Divide your attention equally among the cats. Even if you’re mad at one cat because you think he’s being a bully or you’re upset at the cat who peed on the carpet, don’t show favorites. Your attention and love are also cherished resources to your cats and they shouldn’t have to compete for those.
The more vertical territory you can create in the home, the better for everyone. A cat of higher status typically prefers to perch in the highest location. A timid cat may also choose an elevated spot for safety and for maximum visual warning time to see approaching opponents. If you don’t have vertical territory, cats may compete for the spot on top of your refrigerator or high atop the bookcase. Provide cat trees, window perches, and if possible, a few cat shelves to increase vertical territory. It’s a great way to increase the size of your feline environment without having to add onto your home. We live in a horizontal world but cats live in a multi-leveled vertical world. Just the addition of some safe cat shelving may lower the tension in your home by a significant amount.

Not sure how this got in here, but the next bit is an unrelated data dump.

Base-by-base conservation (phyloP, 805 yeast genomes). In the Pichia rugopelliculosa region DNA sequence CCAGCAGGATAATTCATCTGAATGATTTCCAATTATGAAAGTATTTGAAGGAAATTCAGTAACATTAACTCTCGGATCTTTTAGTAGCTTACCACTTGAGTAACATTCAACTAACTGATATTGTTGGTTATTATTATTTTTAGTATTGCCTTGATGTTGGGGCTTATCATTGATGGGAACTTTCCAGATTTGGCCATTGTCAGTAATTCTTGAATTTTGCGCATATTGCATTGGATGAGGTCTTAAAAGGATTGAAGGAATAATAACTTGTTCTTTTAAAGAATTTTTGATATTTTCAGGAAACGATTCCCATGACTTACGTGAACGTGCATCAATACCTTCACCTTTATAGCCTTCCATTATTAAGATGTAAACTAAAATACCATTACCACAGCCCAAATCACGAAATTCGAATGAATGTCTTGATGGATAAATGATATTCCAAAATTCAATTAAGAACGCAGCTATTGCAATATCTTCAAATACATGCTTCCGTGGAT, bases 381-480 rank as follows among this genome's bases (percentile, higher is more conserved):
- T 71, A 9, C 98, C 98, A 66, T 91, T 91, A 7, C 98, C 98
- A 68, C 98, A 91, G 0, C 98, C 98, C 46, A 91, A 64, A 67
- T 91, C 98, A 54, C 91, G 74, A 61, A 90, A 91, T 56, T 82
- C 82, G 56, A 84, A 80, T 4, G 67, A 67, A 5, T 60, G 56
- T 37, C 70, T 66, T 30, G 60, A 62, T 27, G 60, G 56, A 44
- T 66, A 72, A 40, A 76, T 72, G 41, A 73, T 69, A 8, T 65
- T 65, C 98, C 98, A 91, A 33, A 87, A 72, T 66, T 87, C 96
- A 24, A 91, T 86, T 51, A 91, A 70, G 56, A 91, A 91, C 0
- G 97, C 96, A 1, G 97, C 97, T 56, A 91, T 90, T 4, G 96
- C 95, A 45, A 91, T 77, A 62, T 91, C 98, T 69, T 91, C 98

When creating cat shelves, just make sure you create more than one escape route so no one ever feels trapped. Conflict happens when cats feel back in a corner with no way out. When it comes to a potential threat and the fight or flight response, cats would much prefer to get the heck out of there rather than do battle.
Address Potential Cat Behavior Problems Right Away
If you notice even a hint of there being an issue between your cats, address it right away before it becomes a major stress trigger. Whether it’s a stare-down at the food bowl or one cat following the other to the litter box in order to intimidate, modify the environment so no one has to compete and modify your own behavior to create security and peace between all family members.